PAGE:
ISIS Harvesting and Trafficking Body Parts: Reports

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Evidence presented by Iraq’s ambassador to the UN, Mohamed Alhakim, that the Islamic State is harvesting human organs and trafficking in body parts was presented to the UN Security Council. Alhakim also asked the Security Council to investigate the death of 12 doctors who he said were killed by the brutal Islamist group after they refused to take part in removing organs from bodies.

The ambassador recounted how bodies with surgical incisions, missing kidneys and other body parts were recently found buried in shallow mass graves.

"We have bodies. Come and examine them. It is clear they are missing certain parts," Alhakim said, saying that incisions were found in the back, where the kidneys are located.

A report in Al Monitor by otolaryngologist Siruwan al-Mosuli also corroborated Alhakim’s allegations. Al-Mosuli said he had observed unusual activity within medical facilities in Mosul, where foreign doctors had been hired but not allowed to have contact with the local doctors. Mosul, Iraq's second largest city, is under the control of the Islamic State.

It is believed that these foreign doctors are harvesting the organs from those killed, injured, arrested and even kidnapped, and sold for tremendous profit to fund the terror group.

Adding to its long list of brutality, the local police chief in the western Iraqi city of Al-Baghdadi says that the Islamic State burned 45 people to death in its conquest of the city. Although information is not clear as to the identities of the people, Colonel Qasim al-Obeidi says he believes that some of those burned were security personnel.

After laying siege on the town for months, Islamic State forces captured most of the town late last week. Al-Baghdadi was one of the few towns in the Anbar province that had remained in Iraqi hands. It is located only five miles away from the Ain al-Asad air base, where close to 320 U.S. Marines are training members of the Iraqi army's 7th Division.

The base was attacked the day after Islamic State forces overran most of the city, but Iraqi troops were able to repel the militant fighters. The troops were backed up by U.S.-coalition air strikes.

Meanwhile, new directives for women have been issued in areas under the Islamic State's control in Iraq and Syria. Women are now required to wear a double-layered veil, as well as gloves and loose abayas (full-length cloaks) so that no part of their bodies are showing. In addition, all clothing for women in public must be black.

Girls as young as those in the fourth grade are required to dress according to these directives, even in school, which takes place in gender-segregated environments. Neither the students nor their teachers are allowed to remove their veils or other garments in the classroom. Younger girls are required to wear only a hijab.

In addition, as is the law in Saudi Arabia, women must now be accompanied by a male guardian. Only under exceptional circumstances are women allowed to leave their houses, making attending higher education or working nearly impossible.

Religious police roam the streets, punishing both the women as well as their male guardians for any violations of these directives. Punishments range from fines and humiliation to beatings.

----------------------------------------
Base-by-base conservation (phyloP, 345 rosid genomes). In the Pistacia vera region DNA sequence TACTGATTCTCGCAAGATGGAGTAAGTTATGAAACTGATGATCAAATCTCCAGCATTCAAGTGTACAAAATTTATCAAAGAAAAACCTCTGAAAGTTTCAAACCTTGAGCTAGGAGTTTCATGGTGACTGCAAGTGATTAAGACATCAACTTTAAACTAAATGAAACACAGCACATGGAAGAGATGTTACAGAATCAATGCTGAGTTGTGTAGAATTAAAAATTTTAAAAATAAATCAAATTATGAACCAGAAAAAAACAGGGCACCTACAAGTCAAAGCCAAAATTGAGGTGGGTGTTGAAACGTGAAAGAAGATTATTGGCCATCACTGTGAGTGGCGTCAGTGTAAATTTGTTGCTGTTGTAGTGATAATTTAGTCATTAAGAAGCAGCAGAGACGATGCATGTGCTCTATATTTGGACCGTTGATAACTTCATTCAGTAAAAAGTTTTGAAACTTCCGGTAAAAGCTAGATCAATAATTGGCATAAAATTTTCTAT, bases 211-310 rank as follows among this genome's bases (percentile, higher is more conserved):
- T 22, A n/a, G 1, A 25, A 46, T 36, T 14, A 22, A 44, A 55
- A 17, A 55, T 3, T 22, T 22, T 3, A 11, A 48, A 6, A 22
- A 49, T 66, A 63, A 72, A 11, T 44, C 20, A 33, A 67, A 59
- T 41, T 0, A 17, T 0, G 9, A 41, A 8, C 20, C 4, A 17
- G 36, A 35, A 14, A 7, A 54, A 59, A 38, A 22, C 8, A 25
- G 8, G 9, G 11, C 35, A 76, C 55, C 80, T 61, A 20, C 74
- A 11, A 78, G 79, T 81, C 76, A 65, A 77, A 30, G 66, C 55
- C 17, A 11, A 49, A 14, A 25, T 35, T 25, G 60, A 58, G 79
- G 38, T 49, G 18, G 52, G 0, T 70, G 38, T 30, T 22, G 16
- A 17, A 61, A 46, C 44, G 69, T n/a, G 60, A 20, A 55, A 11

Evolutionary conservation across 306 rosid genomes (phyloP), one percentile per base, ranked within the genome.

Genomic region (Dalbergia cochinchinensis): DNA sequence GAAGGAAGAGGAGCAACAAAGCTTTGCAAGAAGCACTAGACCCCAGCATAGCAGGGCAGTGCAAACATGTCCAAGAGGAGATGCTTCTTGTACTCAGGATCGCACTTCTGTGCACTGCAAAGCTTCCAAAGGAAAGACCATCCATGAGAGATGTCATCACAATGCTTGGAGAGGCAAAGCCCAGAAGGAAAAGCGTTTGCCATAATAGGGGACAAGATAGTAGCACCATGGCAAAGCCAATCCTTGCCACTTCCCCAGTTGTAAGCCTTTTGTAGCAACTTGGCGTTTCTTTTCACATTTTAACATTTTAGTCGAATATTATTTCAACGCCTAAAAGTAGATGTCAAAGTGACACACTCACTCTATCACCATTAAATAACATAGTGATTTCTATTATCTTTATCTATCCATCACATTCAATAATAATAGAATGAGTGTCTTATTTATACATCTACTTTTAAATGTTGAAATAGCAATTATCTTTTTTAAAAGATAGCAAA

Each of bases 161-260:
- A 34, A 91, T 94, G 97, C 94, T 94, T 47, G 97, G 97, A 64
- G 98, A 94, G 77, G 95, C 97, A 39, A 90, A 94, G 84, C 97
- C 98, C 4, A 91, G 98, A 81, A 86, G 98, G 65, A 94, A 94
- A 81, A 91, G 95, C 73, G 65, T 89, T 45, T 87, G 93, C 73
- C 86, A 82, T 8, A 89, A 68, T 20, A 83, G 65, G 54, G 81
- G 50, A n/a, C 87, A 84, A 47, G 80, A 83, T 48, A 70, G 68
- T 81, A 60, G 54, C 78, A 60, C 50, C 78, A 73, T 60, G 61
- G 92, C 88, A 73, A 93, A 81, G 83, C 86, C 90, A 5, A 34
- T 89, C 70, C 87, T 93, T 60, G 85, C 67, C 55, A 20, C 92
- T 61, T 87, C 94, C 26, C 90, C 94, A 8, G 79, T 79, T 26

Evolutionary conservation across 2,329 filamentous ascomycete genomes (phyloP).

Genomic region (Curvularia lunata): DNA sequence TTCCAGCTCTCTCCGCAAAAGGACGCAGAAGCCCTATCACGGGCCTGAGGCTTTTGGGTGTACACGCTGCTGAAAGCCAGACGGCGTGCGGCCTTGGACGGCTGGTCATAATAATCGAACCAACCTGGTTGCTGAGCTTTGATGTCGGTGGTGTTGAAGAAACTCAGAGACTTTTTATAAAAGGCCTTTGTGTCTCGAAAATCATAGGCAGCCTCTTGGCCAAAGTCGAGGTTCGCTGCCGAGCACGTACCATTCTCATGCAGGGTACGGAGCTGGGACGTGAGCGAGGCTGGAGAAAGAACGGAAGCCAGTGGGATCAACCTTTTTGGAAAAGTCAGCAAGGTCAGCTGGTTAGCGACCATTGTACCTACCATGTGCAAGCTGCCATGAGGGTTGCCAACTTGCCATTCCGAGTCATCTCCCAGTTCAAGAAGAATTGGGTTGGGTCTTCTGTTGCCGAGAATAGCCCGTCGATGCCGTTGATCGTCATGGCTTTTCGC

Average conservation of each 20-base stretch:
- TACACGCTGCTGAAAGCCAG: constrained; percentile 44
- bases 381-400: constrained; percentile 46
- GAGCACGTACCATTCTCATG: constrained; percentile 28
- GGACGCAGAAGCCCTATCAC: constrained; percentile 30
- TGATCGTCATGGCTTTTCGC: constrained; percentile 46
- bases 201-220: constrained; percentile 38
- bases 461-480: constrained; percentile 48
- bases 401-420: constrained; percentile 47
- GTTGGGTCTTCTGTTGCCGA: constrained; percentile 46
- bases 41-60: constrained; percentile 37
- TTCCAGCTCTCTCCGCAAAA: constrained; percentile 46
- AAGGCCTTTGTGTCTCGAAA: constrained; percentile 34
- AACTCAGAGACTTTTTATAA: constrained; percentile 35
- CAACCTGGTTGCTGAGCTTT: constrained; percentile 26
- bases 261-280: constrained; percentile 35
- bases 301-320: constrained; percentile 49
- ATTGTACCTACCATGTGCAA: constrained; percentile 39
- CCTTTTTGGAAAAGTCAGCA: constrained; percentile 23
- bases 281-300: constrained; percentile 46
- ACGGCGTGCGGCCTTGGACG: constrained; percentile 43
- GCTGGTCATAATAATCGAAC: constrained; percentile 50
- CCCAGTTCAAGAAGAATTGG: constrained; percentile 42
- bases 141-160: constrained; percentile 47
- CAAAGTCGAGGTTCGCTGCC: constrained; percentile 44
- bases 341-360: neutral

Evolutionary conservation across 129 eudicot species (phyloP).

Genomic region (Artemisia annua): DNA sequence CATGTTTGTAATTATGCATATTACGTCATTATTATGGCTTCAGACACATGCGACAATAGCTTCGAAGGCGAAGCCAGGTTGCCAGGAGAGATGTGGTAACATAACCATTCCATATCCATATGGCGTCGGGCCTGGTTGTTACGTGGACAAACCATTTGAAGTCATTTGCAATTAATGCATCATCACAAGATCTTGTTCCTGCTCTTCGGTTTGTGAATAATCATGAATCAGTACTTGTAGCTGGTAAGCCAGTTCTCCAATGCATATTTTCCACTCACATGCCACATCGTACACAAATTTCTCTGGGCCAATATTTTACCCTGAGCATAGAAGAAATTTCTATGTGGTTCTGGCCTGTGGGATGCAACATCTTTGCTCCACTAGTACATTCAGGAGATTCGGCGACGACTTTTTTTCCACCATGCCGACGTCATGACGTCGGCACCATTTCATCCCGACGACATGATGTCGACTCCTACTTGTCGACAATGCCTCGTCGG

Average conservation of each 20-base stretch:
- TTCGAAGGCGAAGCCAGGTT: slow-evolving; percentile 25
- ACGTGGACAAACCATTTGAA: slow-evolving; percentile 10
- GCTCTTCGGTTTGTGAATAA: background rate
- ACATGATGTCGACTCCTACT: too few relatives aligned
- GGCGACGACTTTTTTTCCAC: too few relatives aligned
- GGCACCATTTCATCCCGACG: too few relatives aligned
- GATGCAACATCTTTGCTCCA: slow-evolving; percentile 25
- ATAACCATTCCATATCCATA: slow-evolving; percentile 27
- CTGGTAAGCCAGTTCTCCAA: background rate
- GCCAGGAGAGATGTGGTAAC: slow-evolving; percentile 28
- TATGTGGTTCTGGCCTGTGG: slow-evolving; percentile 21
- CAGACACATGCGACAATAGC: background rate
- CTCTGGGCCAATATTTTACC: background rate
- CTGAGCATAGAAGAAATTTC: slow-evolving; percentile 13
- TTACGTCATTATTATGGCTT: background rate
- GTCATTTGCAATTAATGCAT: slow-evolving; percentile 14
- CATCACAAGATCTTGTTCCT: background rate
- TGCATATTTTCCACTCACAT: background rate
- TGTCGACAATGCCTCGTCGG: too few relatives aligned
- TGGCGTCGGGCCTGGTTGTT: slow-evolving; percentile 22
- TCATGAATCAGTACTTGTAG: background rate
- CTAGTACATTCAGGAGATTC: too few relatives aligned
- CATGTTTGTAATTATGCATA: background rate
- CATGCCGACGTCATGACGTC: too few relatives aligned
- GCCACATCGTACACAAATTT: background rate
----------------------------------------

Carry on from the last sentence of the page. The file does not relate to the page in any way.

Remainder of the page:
“They forced women of all ages to wear a veil, even though the majority of the women in Mosul wear a hijab,” said pediatrician Maha Saleh, 36, speaking to The Guardian by phone. “The Hisbah [religious police] would hit a woman on her head with a stick if she was not wearing a veil.

“At the beginning, some female doctors refused to wear veils and went on a strike by staying at home. Hisbah took ambulances and went to their houses and brought them by force to the hospital. One of my colleagues was alone in her clinic in the hospital and thought it was all right to strip off her veil. All of a sudden, two Hisbah broke in her room and reproached her for not wearing the veil and warned her not to do that again.”

Saleh said that even women in labor are forced to comply with the Islamic State’s dress codes. “When I was in labor, I went to the hospital wearing a veil though it was too hot. ISIS Hisbah were at the front door of the hospital. I saw some women in labor who seemed to be in a panic and did not have time to wear a veil. I was shocked to see that they were denied access to the hospital unless they put veils on their faces,” she said.

Many women and young girls have been forced into marrying Islamic State fighters. Recent reports by the Syrian activist group Raqqa is Being Slaughtered Silently say these women continually endure “brutal, abnormal sex acts.”

Speaking to The Independent, Abu Mohammed Hussam, an activist from the group who is living outside Raqqa, said, “Some women say that foreign fighters are the worst, like monsters. Some of them say they're asking for strange things. They are also looking to marry young girls.”

Hussam reported that women as old as 50 and girls as young as 9 years old are being sent to special “education centers” where they are taught the Quran and instructed on how to be "good" wives.

In other areas under the control of the Islamic State in the Anbar Province in eastern Iraq, as well as in Syria in the Damascus region, the group has taken to cutting off the electricity and water to subdue and punish the local populations.

Meanwhile, Kurdish Peshmerga forces, who were threatened with defeat southwest of Irbil, have managed to repel an Islamic State advance on the area with help from coalition air strikes. Kurdish commanders report that about 40 Islamic State fighters were killed in the assault on Kurdish defensive positions.

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Meira Svirsky

Meira Svirsky is the editor of ClarionProject.org

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